These thoughts and pain flooding my brain and body every second of the day and completely consuming me there is a bit of comfort to know that it is normal to have all of these feelings as horrible as they are. It gets pretty dark.

I have been really feeling the need to connect with others who have had experienced this. I didn't know where to look and I'm lucky to have found this site the other day.

How are you doing almost 5 years later? Do you have more hope for the future?

I feel it's just ripped away and there is nothing that could ever make things better.

Comment by danteprayer14 on July 13, 2020 at 4:39pm

Hey Mel, 

I am sorry you are here.  It's a very odd club to be a part of, but I'm glad you found it.  

My husband died suddenly and unexpectedly when I was 35.  I found him in the bathroom after coming home from work on a normal Monday afternoon in November.   He was 52, and the love of my life.  It was the most shocking, horrible, terrible event of my life.

It will be 5 years this November.  

Everything you said here is what I felt and what I went through, if that helps to know you are not alone in your thoughts and feelings. 

If you want to talk to someone, I am totally here!

Jenn

Comment by Mel K on July 13, 2020 at 2:52pm

Hi Everyone,

Firstly I am so sorry for each and everyone here for the loss you've endured. We are all here with broken hearts.

I have just discovered this site. I wish I didn't need to, but here I am looking for any resources or anyone to talk to after my husband suddenly and unexpectedly passed away in our bed on June 11th. Just a month ago now and I'm both shocked and traumatized. I am suffering greatly with the images replaying in my head from how I found him and thinking he was playing a joke on me that he was sleeping laying there stiffly. Until I turned the lights on and saw the reality. The screams that came out of me were something I would have never thought could come out of a human and still as I get smacked in the face with the reality multiple times a day or middle of the night the pain pouring out of me is uncontrollable. I just turned 34 and my husband would have been turning 45 this Wednesday July 15th. I wanted to spoil him with a "birthday month" as he had just done for me. The most loving sweetest man on this earth and he was ripped away and I don't have any answers. The night before we poured a glass of wine and cheers'd to us...to the hard work he has been doing (reno's around our dreamhome we just bought together last august) and to me (in full-time school) and to our amazing future we were building. Next on the plan was to have a baby...he wanted to have a baby more than anything with me and I told him we have to wait until I complete school. When I met this man I knew part of me had been missing my whole life. I don't have any idea how to cope with the loss of him and at this point the loss of myself and my sense of self and calm and being whole. To try and not be afraid and feel so completely alone.. I feel this is most likely very common thoughts.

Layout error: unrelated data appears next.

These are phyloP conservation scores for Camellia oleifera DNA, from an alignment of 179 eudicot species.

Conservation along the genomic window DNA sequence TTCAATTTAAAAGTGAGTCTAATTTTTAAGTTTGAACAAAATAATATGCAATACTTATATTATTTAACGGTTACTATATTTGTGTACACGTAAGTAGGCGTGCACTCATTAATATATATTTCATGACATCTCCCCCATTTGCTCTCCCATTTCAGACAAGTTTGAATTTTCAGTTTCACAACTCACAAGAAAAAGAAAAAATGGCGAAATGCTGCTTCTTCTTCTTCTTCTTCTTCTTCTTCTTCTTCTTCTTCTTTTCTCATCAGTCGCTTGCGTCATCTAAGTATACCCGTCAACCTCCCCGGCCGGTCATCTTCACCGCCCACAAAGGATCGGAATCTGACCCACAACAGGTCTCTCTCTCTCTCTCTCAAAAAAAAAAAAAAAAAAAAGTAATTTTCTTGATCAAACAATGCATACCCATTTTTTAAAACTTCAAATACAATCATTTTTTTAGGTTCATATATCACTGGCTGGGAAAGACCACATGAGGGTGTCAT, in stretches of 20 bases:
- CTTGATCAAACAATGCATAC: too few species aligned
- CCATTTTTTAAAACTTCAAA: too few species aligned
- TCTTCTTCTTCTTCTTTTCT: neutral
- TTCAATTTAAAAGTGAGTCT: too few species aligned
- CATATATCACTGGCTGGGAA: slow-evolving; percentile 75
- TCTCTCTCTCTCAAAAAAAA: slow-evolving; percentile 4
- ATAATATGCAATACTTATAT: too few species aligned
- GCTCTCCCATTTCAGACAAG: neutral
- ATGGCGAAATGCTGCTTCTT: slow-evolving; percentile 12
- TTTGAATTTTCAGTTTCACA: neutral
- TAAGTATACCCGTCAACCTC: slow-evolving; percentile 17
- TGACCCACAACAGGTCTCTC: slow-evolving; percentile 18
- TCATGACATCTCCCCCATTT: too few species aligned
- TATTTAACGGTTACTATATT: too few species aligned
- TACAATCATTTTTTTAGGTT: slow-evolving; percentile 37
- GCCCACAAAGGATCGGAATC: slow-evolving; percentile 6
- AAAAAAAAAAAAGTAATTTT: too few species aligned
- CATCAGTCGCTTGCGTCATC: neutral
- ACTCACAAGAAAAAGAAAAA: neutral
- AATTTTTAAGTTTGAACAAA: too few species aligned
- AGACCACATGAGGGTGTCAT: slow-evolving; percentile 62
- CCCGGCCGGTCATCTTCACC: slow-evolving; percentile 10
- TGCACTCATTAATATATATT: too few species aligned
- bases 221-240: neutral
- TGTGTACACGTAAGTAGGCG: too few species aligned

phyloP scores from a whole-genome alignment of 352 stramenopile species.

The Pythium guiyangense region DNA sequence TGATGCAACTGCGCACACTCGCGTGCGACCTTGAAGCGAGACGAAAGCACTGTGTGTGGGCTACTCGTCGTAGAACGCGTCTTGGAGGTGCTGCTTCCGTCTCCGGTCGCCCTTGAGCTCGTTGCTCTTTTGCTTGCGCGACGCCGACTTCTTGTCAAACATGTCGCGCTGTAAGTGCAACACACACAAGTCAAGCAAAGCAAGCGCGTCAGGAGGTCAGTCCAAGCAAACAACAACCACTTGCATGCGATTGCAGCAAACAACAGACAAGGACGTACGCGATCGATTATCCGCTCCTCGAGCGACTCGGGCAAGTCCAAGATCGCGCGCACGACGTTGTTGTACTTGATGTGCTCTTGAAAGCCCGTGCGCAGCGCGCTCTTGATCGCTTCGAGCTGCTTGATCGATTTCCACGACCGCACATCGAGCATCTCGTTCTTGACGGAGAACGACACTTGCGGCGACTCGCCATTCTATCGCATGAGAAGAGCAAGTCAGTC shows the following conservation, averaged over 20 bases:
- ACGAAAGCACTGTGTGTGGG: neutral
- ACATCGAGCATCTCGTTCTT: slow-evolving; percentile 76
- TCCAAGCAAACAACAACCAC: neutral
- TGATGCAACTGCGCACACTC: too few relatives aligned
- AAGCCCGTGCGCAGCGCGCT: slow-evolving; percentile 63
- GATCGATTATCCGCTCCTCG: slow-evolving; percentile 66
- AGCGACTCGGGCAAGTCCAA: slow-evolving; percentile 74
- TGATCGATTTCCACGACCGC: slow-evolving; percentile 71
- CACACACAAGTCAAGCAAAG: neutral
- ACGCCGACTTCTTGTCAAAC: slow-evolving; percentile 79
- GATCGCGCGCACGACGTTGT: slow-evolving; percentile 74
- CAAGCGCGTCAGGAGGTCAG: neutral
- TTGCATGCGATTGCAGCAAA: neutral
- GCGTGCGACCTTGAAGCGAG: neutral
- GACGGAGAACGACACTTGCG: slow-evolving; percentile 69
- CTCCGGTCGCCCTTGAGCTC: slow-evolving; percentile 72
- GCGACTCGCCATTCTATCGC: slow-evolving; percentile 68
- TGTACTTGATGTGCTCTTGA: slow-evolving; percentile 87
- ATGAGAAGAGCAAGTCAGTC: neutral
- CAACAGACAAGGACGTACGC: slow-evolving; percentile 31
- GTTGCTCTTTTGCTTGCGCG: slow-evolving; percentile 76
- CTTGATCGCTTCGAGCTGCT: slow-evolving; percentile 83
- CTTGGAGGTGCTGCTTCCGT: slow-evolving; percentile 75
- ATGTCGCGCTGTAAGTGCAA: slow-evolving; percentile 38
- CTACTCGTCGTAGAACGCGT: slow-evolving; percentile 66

Last Thursday morning was 1 month to the day I found him. Waking up a month later at that same time I realized that at that moment I thought my life was great and little did I know my husband was upstairs and had died hours prior. I layed in bed on this past Thursday with horrible pains in my chest and back, it felt as if my heart was being ripped in half. I knew this man was my soulmate and ours souls had been connected somehow some way before we ever even met. No one truly thinks that can happen to them and it does. I have had very vivid dreams of him. I sit here today having one of the worst days I have ever experienced. Knowing our next step in life was to be picking out a babies crib and not his urn. The world feels very sick and twisted to me now. Physically and emotionally I'm shaking and nerves are shot. Unable to eat much of anything or sleep unless I take something to help. I wonder now where is he why don't I feel him around? and also what is the purpose of all this cruelty. Amazing human beings leaving the earth so young or so tragically. I am an very open person and I hope that with expressing all of these things with each other we can be helpful in some way to one another. Possibly similar experiences and levels of trauma. Where or how does life go on from here? Getting through each minute of the day is the only thing I can do and then re-do that the following day. There is no enjoyment in a single thing. I'm not sure if any of these feelings or normal or not. 

It is so horrible with this pandemic that we have isolated from all friends and family and that felt like a loss for months. We cried quite a few times missing hugging and seeing our families. Now they missed out on seeing him for months already. It's devastating to watch others in pain over him as well. At times I feel I will burden them with my sadness when they have their own grieving to do.

Comment by Mandie on July 10, 2020 at 10:09pm

Hi @brokeninsd219. I am so sorry you have found yourself here on this group and especially in the midst of a global pandemic, but I am also so happy you have found this group! I wish I had located something like this in the early stages of my loss. (5 years on the 19th July!!) I lost my husband to Melanoma cancer when I was 31, he was only 38. I really wanted to connect with people who are also young and in this situation. Sharing from what I found helped me: allow yourself to feel, grieve, be sad, but then go do something that will help lift your spirits. Find things that make you "mildly happy" I found for a long time I felt like an empty hollow shell and nothing made me really laugh or happy, but going and exercising and escaping to the beach to watch sunsets did help. I also went and spoke weekly and then fortnightly to a councillor. Talking out loud about everything that happened really helped me process all the jumble of emotions going on in my head and heart. I used to say I was going to the doctor. Because our minds are a battlefield and they need taking care of and more so in the time of grief. Also know, that it's ok to say no. Be kind to yourself and know it's ok to not attend things that feel hard or will set you off. Your real friends will understand. (Although with COVID we are limited on what we can do). Hope some of this helps. Will have you in my thoughts, Amanda x